Early farmers from across Europe were direct descendants of Aegeans
For most of the last 45,000 years Europe was inhabited solely by hunter-gatherers. About 8,500 years ago a new form of subsistence – farming – started to spread across the continent from modern-day Turkey, reaching central Europe by 7,500 years ago and Britain by 6,100 years ago. This new subsistence strategy led to profound changes in society, including greater population density, new diseases, and poorer health. Such was the impact of farming on how we live that scientists have debated for more than 100 years how it was spread across Europe. Many believed that farming was spread as an idea to European hunter-gatherers but without a major migration of farmers themselves.
This week, an international research team led by paleogeneticists of Johannes Gutenberg University Mainz (JGU) publishes a study in the journal Proceedings of the National Academy of Sciences of the United States of America showing that early farmers from across Europe have an almost unbroken trail of ancestry leading back to the Aegean. The scientists analyzed the DNA of early farmer skeletons from Greece and Turkey. According to the study, the Neolithic settlers from northern Greece and the Marmara Sea region of western Turkey reached central Europe via a Balkan route and the Iberian Peninsula via a Mediterranean route. These colonists brought sedentary life, agriculture, and domestic animals and plants to Europe. During their expansion they will have met hunter-gatherers who lived in Europe since the Ice Age, but the two groups mixed initially only to a very limited extent. "They exchanged cultural heritage and knowledge, but rarely spouses," commented anthropologist Joachim Burger, who lead the research. "Only after centuries did the number of partnerships increase."
Professor Joachim Burger, his Mainz paleogeneticist team, and international collaborators have pioneered paleogenetic research of the Neolithization process in Europe over the last seven years. They showed a lack of interbreeding between farmers and hunter-gatherers in prehistoric Europe in 2009 and 2013 (Bramanti et al. 2009; Bollongino et al. 2013). Now, they demonstrate that the cultural and genetic differences were the result of separate geographical origins. "The migrating farmers did not only bring a completely foreign culture, but looked different and spoke a different language," stated Christina Papageorgopoulou from Democritus University of Thrace, Greece,, who initiated the study as a Humboldt Fellow in Mainz together with Joachim Burger.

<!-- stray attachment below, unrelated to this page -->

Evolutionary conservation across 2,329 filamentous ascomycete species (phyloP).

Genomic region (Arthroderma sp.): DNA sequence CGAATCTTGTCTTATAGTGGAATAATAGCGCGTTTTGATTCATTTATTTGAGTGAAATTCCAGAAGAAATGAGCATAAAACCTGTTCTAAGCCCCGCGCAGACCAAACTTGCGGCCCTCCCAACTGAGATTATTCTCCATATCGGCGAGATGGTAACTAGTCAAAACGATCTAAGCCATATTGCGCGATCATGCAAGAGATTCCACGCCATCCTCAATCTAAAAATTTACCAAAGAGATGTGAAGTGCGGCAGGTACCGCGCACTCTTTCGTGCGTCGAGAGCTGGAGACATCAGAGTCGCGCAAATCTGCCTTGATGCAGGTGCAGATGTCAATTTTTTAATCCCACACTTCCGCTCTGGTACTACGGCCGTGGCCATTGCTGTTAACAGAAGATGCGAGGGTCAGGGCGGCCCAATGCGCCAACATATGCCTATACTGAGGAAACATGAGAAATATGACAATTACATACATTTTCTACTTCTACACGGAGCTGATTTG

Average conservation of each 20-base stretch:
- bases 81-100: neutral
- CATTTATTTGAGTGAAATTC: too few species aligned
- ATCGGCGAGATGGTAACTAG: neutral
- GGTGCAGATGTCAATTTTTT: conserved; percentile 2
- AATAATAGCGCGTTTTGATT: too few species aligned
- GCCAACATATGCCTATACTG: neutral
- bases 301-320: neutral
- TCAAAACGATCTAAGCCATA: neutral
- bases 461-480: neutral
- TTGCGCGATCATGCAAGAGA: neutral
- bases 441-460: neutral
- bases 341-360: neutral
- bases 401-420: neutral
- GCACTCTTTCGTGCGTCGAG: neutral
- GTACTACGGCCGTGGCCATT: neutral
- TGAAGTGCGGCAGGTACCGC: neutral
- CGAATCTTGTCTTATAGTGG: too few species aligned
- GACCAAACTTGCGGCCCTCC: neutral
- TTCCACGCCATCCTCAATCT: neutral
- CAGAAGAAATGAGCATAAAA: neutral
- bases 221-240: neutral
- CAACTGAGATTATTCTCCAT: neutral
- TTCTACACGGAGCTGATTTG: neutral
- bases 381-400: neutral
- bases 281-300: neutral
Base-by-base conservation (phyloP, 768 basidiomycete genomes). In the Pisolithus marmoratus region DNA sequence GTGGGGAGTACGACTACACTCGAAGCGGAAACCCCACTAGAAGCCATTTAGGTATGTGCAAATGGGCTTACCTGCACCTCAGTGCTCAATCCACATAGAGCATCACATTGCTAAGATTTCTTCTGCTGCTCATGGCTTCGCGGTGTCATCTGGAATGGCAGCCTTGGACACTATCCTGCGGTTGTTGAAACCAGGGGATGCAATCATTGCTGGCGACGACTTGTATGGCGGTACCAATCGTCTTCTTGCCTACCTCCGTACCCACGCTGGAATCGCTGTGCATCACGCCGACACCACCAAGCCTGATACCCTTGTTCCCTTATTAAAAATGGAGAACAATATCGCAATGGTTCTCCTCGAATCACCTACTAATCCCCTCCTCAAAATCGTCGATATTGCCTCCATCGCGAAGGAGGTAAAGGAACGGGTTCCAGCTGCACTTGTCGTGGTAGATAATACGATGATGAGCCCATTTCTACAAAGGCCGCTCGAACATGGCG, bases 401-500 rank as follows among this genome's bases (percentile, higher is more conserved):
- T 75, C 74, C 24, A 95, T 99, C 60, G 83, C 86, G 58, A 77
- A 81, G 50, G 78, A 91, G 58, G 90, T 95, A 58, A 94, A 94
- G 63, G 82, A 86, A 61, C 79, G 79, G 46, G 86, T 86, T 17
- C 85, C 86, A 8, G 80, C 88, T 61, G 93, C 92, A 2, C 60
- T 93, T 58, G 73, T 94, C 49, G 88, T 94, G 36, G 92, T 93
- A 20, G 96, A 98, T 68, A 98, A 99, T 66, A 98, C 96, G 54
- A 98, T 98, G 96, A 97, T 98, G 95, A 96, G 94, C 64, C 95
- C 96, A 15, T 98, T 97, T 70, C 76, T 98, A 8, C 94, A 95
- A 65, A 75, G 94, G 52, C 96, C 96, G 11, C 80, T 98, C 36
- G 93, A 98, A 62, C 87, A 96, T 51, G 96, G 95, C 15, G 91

The study used genomic analysis to clarify a long-standing debate about the origins of the first European farmers by showing that the ancestry of Central and Southwestern Europeans can be traced directly back to Greece and northwestern Anatolia. "There are still details to flesh out, and no doubt there will be surprises around the corner, but when it comes to the big picture on how farming spread into Europe, this debate is over," said Mark Thomas of University College London (UCL), co-author on the study. "Thanks to ancient DNA, our understanding of the Neolithic revolution has fundamentally changed over the last seven years."
Sedentary life, farming, and animal husbandry were already present 10,000 years ago in the so-called Fertile Crescent, a region covering modern-day Turkey, Syria, Iran, and Iraq. Zuzana Hofmanová and Susanne Kreutzer, the lead authors of the study, concluded: "Whether the first farmers came ultimately from this area is not yet established, but certainly we have seen with our study that these people, together with their revolutionary Neolithic culture, colonized Europe through northern Aegean over a short period of time."
Another study has shown that the spread of farming, and farmers, was not the last major migration to Europe. Approximately 5,000 years ago people of the eastern Steppe reached Central Europe and mixed with the former hunter-gatherers and early farmers. The majority of current European populations arose as a mixture of these three groups.